By Renae Merle
Washington Post Staff Writer
Sunday, October 5, 2008
Boy, that felt bad.
Few investors can remember a more tortuous quarter than the one that just passed. The financial system creaked and rocked and nearly collapsed. The names are notched in our nightmares: Fannie Mae, Freddie Mac, Lehman Brothers, Merrill Lynch, AIG, Washington Mutual.
So how did the stock market do?
Not as bad as you might think. The Dow Jones industrial average fell 4.6 percent during the third quarter. That was better than the index's 7.44 percent decline in the second quarter. The financial sector -- which stood in the eye of the storm -- even eked out a minuscule gain in the past quarter. The Standard & Poor's 500-stock index and Nasdaq composite had a rougher time: Both ended down 9 percent. Energy companies also slumped, with the sector declining 25 percent.
Expect similar turbulence in the fourth quarter, analysts and economists said. Congress has passed legislation allowing the government to buy up the toxic mortgage debt of financial firms, but it is unclear how quickly it can be implemented and how well it will succeed in thawing the credit freeze. The housing sector needs to stabilize and jobless rates improve before the economy -- and stocks -- have a chance for a recovery, they said.
"We're going to have a crummy fourth quarter but we could see a return to normalcy early next year," said Bill Knapp, investment strategist at MainStay Investments.
The best strategy for investors, analysts said, is to prepare for turbulence and invest for the long term. "Stick to your plan. Make sure the money you have in the equity market you don't need for a while -- hopefully for 10 years, but no less than five years. It's going to be a wild ride for a while," said Doug Roberts, chief investment strategist for New Jersey-based Channel Capital Research.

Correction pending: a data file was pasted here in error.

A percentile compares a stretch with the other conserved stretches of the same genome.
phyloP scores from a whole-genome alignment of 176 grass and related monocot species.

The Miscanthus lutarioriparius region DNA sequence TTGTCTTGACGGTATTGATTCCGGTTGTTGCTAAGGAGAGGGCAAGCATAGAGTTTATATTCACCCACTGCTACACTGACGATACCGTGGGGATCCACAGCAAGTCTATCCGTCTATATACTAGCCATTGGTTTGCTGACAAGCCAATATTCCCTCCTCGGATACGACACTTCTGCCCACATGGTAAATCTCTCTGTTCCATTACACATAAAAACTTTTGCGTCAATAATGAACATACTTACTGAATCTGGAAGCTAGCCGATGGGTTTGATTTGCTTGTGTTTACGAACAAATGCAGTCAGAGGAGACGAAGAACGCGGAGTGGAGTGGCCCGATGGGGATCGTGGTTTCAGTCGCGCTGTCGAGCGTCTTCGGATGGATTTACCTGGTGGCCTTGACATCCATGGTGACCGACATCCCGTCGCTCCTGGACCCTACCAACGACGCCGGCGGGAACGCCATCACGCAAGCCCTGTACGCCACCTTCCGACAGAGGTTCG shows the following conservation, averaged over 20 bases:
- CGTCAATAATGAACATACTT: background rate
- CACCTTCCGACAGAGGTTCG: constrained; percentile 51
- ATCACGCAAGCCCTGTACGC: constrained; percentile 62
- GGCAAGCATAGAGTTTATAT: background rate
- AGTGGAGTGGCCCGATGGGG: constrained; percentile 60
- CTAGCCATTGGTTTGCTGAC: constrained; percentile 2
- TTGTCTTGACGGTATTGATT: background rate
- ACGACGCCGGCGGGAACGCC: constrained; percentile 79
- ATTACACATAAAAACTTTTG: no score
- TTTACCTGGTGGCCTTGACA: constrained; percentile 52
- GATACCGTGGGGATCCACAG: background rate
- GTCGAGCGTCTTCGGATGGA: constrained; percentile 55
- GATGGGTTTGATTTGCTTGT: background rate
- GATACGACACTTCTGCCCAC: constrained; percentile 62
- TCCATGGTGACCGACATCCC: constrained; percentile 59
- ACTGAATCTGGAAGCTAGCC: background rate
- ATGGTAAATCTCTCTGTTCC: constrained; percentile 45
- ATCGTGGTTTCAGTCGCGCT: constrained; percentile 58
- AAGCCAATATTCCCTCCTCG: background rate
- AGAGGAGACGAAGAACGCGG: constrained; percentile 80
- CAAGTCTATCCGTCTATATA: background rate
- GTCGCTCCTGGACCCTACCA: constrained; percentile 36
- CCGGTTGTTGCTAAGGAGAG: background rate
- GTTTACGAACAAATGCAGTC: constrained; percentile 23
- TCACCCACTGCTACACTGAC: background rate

Review your portfolio, but don't panic, said Charles McMillon, president and chief economist for MBG Information Services, a District-based business forecasting firm. "Don't do anything rash or foolish. Don't expect the stock market to bounce back any time soon," he said.
Market performance in the next quarter could depend on where the economy actually is in its slowdown, analysts said. Have investors already priced in a sharp downturn, or even a recession? Some sectors, such as financials, have already been hit to recessionary levels, but similar declines have yet to emerge in many other sectors, they said.
Market observers are watching to see whether economists begin to project that the economic downturn will be even worse than expected, said Ed Yardeni, chief investment strategist for Yardeni Research. "There has been a lot of use of the word depression. Even policy makers are using that term," he said. "Attempting to sell the rescue plan by saying it's this or the end of our economy -- that doesn't create a great deal of confidence."
The financial sector gained 0.8 percent last quarter, helped by some growing regional banks that have managed to skirt the financial crisis, analysts said. The government's intervention helped shield the rest of the sector from deeper losses, analysts said. While National City fell more than 50 percent during the quarter, Charles Schwabb was up 25 percent. Cardinal Financial, a Virginia community bank, gained 29 percent, and SunTrust gained 27 percent.
"Don't run away from that sector. There is going to be value there. There are going to be survivors," said Knapp of MainStay Investments.
The Bush Administration bailout package could help stabilize the sector more during the next three months, said Bill Stone, chief investment strategist for PNC Wealth Management. "I suspect we will get some relief in the short run, but it's going to take some time for this thing to work its way through the system," he said.
Meanwhile, other sectors, including energy and commodities, are expected to rise or fall along with the economy, analysts said. For example, a decline in housing values that has helped depress consumer spending will continue to affect the retail sector, they said.
A two-month decline in oil prices that helped buoy the market at some points during the quarter dragged down energy stocks. If the economy remains wobbly, oil prices could fall even further, analysts said. Exxon Mobil fell 12 percent during the quarter, and Chevron fell 16 percent.
If the economy remains weak, oil prices could fall even further. That's good news, Stone said. "It's putting money back in people's pockets that they can spend on something else."